EJ:  I had the most extensive ability on the stage. I was very, very fortunate. I got to act in plays by one of my favorite playwrights of all times, Tennessee Williams. I think I performed the lead in practically all of the well-known plays of his at that time at both Wayne State and Woodie King’s Concept East.

I began to look forward, because I think of him as one of the great playwrights of all time. I began to look forward to more and more opportunities to perform those kinds of plays. I didn’t feel that they existed.

Performance faded because I couldn’t find the kinds of roles that I thought were capable of being performed by good actors. In fact, it was Woodie King, when I asked him, “What can I do?” He was the person who actually encouraged me to write the play that I thought I would like to perform in. And that lead to Toe Jam. He produced it here in New York and I performed the lead role in that play. It was really a kind of a round-robin because of what he had said.[3]

NGN: You have done a variety of roles as an actress. You played a geisha in Buriel Clay’s Liberty Call at the Negro Ensemble Company; you also played Abbie in Eugene O’Neill’s Desire Under the Elms at New York Theatre Ensemble. You were opposite Phillip Hayes Dean in Calua Dundy’s Running Fast through Paradise at La MaMa. You acted in all these roles and at the same time, you are furthering your career and developing to become a playwright…[4]  Are there other notable roles you played as an actress that you would like to discuss?

EJ: The last performance I did was at the Public Theater. It was a production under the title Man-Wo-Man (Passion Without Reason) by Neil Harris. Joe Papp was there. That was my last performance. I also performed in San Francisco, in a play called The Ofay Watcher. I lived at that time in Palo Alto.[5]

NGN: You starred in the production of Toe Jam at the New Federal Theatre in 1975. How did you make this happen?[6]

EJ:  Well, I had recently moved to New York from Detroit. Woodie King had already been here and established his presence at the Henry Street Settlement. Since I had the connection, he was doing Detroit writers. That was his thing, whether it was me or Ron Milner or anyone.[7]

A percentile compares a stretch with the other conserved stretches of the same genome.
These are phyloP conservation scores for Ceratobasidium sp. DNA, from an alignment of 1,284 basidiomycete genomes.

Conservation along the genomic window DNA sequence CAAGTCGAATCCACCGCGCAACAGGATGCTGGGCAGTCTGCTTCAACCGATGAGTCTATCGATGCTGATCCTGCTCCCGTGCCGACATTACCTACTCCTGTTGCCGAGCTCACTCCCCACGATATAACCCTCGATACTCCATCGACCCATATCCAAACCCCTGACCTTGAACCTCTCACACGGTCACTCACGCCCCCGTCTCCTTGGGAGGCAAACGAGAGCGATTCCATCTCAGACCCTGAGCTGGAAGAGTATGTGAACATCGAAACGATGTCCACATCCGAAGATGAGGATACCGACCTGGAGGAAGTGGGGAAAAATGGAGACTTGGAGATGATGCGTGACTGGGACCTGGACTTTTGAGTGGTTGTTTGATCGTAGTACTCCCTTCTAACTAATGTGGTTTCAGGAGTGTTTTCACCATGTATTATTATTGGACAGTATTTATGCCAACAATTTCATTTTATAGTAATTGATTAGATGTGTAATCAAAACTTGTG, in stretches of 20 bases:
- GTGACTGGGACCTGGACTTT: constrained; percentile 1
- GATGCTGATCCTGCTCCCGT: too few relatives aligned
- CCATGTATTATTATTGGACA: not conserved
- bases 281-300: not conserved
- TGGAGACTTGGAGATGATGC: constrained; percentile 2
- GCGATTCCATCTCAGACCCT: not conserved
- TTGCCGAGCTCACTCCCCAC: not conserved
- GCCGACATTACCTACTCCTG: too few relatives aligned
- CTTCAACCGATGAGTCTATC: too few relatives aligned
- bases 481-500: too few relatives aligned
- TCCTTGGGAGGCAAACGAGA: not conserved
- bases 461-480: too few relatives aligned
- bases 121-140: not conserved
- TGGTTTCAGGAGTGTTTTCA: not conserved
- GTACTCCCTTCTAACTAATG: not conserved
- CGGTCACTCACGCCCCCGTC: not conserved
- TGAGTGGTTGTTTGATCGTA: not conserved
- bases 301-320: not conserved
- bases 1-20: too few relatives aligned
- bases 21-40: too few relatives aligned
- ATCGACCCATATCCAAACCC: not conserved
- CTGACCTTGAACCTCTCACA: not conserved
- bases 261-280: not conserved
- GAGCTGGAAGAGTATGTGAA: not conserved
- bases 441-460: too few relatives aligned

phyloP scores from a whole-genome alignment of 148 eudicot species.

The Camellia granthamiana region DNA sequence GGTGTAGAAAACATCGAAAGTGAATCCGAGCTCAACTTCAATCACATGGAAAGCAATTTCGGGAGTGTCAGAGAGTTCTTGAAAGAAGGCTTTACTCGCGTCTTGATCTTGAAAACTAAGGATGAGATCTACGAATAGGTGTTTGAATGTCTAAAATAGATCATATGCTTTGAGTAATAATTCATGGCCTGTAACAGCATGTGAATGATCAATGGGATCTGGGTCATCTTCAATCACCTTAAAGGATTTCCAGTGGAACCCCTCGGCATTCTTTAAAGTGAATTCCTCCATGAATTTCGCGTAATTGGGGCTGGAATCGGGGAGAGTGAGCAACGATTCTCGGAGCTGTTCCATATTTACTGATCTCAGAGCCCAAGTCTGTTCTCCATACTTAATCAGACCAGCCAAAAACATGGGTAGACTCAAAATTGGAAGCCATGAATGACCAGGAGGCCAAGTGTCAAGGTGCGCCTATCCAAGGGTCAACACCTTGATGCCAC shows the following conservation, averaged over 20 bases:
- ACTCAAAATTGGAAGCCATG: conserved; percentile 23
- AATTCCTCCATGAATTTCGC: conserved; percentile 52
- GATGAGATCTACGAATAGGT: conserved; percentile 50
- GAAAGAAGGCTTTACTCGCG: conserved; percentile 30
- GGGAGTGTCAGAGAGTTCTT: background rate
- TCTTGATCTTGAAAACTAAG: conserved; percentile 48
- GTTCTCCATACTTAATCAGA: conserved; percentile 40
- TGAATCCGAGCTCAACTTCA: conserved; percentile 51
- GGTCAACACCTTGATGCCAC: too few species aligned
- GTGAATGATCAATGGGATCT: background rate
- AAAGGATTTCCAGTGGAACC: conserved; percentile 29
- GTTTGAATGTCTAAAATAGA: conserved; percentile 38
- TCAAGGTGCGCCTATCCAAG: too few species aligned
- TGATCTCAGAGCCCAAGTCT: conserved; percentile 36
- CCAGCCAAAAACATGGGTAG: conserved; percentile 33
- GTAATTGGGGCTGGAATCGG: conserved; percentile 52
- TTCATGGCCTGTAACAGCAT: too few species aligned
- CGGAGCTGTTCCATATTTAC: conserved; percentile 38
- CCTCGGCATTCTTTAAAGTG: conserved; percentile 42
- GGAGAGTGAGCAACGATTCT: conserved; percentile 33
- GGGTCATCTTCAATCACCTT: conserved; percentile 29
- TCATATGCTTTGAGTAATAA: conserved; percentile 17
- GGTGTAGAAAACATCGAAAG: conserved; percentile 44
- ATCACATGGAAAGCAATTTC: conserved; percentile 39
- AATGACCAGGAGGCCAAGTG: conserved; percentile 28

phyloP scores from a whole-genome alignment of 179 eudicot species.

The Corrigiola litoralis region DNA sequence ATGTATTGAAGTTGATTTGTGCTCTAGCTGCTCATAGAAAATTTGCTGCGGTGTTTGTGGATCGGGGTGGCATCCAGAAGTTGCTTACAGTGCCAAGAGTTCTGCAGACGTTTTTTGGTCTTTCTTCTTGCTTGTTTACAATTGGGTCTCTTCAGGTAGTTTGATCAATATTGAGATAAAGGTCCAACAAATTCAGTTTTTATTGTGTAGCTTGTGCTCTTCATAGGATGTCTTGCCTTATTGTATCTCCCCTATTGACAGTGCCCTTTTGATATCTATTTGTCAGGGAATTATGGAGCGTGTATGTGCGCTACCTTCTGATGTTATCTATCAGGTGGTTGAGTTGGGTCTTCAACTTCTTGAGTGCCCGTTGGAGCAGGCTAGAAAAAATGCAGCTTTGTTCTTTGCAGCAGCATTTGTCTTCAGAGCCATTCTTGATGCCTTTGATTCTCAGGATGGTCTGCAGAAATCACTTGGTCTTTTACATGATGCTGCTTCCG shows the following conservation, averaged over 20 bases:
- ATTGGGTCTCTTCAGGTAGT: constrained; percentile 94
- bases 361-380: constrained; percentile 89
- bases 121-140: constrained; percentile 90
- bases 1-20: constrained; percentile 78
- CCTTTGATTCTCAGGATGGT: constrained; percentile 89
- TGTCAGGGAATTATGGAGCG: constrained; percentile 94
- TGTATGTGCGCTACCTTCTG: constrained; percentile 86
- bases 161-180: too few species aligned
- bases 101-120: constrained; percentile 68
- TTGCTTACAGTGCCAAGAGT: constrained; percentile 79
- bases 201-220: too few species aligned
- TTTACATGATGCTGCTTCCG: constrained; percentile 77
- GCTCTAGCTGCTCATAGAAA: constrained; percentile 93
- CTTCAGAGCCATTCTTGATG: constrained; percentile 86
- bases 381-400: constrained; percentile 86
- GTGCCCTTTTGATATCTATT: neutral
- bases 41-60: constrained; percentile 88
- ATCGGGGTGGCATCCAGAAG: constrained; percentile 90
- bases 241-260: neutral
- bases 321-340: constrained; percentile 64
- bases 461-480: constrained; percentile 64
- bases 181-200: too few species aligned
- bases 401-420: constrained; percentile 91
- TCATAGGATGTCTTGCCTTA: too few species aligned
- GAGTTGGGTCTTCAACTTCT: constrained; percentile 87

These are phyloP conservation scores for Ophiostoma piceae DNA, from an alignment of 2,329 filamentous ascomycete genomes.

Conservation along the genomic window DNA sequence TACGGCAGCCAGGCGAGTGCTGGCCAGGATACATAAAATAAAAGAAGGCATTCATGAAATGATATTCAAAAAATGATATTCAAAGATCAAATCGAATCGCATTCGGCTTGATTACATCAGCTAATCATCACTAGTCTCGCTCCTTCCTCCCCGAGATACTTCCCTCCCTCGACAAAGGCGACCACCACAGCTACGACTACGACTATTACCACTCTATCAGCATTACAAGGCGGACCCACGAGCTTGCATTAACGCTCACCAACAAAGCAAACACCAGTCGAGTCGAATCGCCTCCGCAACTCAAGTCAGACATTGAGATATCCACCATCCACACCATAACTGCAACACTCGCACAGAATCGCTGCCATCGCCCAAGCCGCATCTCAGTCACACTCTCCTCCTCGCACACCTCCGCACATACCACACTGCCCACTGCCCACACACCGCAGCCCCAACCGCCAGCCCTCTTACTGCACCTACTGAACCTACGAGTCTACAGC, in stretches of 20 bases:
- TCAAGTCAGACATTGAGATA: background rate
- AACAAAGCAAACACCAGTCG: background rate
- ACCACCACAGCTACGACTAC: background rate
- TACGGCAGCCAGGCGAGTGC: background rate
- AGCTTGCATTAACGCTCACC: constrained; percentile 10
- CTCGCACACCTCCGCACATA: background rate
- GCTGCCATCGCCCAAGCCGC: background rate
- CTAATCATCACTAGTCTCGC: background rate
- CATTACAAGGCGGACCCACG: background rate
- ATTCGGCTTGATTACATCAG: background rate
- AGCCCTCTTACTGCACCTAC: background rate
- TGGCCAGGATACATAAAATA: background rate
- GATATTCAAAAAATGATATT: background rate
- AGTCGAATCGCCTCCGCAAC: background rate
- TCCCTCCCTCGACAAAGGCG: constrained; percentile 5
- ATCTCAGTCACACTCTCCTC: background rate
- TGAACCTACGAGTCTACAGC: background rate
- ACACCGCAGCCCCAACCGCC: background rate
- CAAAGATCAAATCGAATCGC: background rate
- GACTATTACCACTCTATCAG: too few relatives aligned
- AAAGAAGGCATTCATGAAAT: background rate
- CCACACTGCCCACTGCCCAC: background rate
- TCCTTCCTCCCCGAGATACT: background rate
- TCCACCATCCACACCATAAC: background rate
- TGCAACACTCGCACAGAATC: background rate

He helped all of us who were from Detroit. Without him, I don’t know if I would have had a production of any play. That is how that came about.

NGN: I just mentioned that you acted opposite Phillip Hayes Dean. Most people know Phillip as a playwright. Since he was a playwright, what was that experience like working with him?[8]

EJ: For me it was interesting, for the playwright I think there was a different experience. He was quite a Method actor. He did Stanislavski to the nth degree. When we would perform each night, we did not know what he was going to do. But I found his interpretations to be interesting. The playwright was not very pleased with Dean. I thought of him as really a very deep thinker about the role that he played.

NGN: You just stated that you could not find acting roles and Woodie King had encouraged you to become a playwright—

EJ: Well, there was also another major event: the birth of my son. In fact, when I was performing at the Public Theater, I was pregnant with my son at the time. I had to give notice of that and Mary Alice took over the role from there.[9]

How did being an actress help your playwriting?

EJ: In fact, I can hardly believe that there are playwrights who are not actors. I think like an actor for every line that I write, for every movement that I see. I see the stage; I look from the stage, and I recognize the characters. In fact, that is what I do. I write characters. I start with characters, and I build them. My acting was just instrumental on a massive scale for the writing.